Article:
A year later, tariffs’ challenge to supply chains is only greater

A year ago this month, NRF Vice President for Supply Chain and Customs Policy Jonathan Gold and I visited with several NRF member companies at their sourcing offices in Hong Kong to discuss the impact U.S. tariffs on products from China would have on their supply chains. Those meetings were held shortly after the first tariffs on consumer goods had taken effect and the trade war was only beginning to build, but the message was clear — tariffs would definitely disrupt the supply chain.

This past week, we went back to Hong Kong and also to Shenzhen, China, and met with some of the same senior sourcing executives plus suppliers, U.S. government officials and others to discuss what is now a full-blown trade war with escalating tariffs that have hit a much wider range of consumer goods. Not surprisingly, the message was much the same — that overall trade uncertainty and the imposition of substantial tariffs have been extremely disruptive to the retail industry and the economy as a whole. The challenges posed by the trade war have only grown over the past year.

Overall trade uncertainty and the imposition of substantial tariffs have been extremely disruptive to the retail industry and the economy as a whole.

Matthew Shay, NRF

While tariffs have accelerated companies’ efforts to shift supply chains, retailers cannot move everything out of China. There simply isn’t another nation that duplicates what is available in China. Even if another country has the capacity in terms of factory space and number of workers, there are key issues such as the skills and reliability of workers, knowledge about the products being made, reliable infrastructure, quality control, the working relationships between companies and a host of other issues. Such radical transformation takes time, in many cases a minimum of three to five years, disrupting supply chains, creating operating inefficiencies and straining capital investment decisions and resources. And beyond the time involved in the mechanics of rebuilding a supply chain, it can take much longer to establish trust in its reliability, quality and flexibility.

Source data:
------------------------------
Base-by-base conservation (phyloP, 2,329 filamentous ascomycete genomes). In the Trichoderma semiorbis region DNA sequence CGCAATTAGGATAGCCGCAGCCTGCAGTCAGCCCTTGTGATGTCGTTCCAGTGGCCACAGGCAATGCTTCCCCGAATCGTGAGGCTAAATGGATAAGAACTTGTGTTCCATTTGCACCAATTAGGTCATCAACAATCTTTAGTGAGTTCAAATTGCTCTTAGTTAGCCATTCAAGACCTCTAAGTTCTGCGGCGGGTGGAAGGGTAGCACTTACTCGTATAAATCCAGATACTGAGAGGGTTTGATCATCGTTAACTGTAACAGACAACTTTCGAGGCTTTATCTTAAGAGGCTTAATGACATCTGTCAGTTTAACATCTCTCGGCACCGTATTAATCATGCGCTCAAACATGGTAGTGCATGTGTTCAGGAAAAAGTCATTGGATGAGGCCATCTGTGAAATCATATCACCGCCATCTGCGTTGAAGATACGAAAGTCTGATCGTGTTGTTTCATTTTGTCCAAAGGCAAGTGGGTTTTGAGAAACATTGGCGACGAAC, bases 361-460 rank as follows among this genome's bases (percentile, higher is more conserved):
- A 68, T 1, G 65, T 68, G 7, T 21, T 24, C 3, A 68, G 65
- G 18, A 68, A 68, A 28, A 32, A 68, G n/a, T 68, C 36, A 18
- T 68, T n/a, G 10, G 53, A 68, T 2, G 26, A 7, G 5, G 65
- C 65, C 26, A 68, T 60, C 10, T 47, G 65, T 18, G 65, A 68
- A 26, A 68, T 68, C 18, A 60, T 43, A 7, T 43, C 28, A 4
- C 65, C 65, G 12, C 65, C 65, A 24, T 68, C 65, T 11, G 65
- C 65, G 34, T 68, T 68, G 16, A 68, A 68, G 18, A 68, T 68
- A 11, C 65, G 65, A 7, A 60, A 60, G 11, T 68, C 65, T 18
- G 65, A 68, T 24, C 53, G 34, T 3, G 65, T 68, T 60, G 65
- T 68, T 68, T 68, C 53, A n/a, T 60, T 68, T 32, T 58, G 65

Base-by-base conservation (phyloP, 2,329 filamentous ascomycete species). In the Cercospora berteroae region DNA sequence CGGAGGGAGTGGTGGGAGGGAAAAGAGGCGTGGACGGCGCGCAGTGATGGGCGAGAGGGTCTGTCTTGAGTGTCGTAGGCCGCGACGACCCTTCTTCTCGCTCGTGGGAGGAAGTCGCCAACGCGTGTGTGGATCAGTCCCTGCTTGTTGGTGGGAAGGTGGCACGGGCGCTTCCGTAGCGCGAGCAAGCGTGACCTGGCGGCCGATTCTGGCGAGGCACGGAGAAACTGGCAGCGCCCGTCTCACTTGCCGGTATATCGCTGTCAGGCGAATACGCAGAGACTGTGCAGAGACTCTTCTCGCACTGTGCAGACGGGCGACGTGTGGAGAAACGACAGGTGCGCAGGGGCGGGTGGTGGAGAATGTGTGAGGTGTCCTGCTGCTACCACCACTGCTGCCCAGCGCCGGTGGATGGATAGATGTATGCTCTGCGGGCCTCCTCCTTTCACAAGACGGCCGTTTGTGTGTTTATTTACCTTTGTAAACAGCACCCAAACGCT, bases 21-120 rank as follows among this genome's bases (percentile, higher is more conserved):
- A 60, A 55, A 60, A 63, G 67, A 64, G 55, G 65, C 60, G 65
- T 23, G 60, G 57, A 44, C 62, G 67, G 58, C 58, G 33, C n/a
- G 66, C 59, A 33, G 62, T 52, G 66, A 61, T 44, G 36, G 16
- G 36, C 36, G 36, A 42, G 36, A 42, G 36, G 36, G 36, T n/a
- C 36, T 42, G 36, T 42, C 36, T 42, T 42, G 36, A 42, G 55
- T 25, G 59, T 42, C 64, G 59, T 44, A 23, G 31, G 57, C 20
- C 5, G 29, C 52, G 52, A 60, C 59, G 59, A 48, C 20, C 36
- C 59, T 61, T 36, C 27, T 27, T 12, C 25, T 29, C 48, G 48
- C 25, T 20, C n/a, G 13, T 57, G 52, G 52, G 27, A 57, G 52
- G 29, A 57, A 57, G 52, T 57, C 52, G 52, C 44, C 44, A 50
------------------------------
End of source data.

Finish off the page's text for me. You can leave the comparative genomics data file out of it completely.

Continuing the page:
Nonetheless, it is clear that retailers do need to diversify, and not just because of tariffs. It has been evident to leading retailers for many years that they should not rely entirely on any single country, and retailers are continuously looking for ways to spread out their sourcing. Tariffs might well be the catalyst that will drive change, and disruption can be a good thing. But innovation is supposed to be driven by the quest for efficiency and competitiveness — not “sourcing mitigation,” as one company called the current reaction to trade policy. Setting up new supply chains is difficult enough if retailers are forced to move away from one country, but what happens if the country they move to is targeted next?

Even retailers with access to substantial scale and resources are facing challenges from the radical disruption of the supply chain wrought by tariffs; these challenges are magnified for medium and small brands that do not possess these advantages.

There is broad agreement about the need to address the fundamental issues with U.S.-China trade relations. We agree with the administration about forced technology transfers, lack of intellectual property protections and other issues threatening U.S. companies that operate in China. But the overwhelming sentiment is that tariffs are not the right approach. As both the world’s largest market and its largest supplier, we can’t just walk away from a trading partner as essential as China. Instead, we need to find a path that addresses the ongoing issues in China without negatively affecting the U.S. economy.

Container cargo ship in port

While our nation’s economy remains strong, we continue to see the negative impact of the tariffs on both consumers and industries that rely on this critical relationship. Whether it’s the tariffs the United States has imposed on China or retaliation by China, U.S. companies are feeling the impact. We need to work with strategic allies who share our concerns to win binding commitments from China for significant and lasting structural changes. We need to aggressively negotiate new free trade agreements, either bilateral or multilateral, that ensure U.S. leadership on the global level.

Used appropriately and judiciously, tariffs can serve a purpose. However, there is a long history showing the unintended consequences of using tariffs as a weapon. We continue to call upon the administration to negotiate a deal with China that addresses the core issues, but a key element of that must be removal of all tariffs imposed to date. The administration has already put forward a sign of good faith by postponing a tariff increase that was scheduled for October 15. A similar delay of tariffs scheduled for December 15 and a pledge to remove those already on the books as soon as possible would be a welcome holiday season gift for retailers and the nation’s economy.

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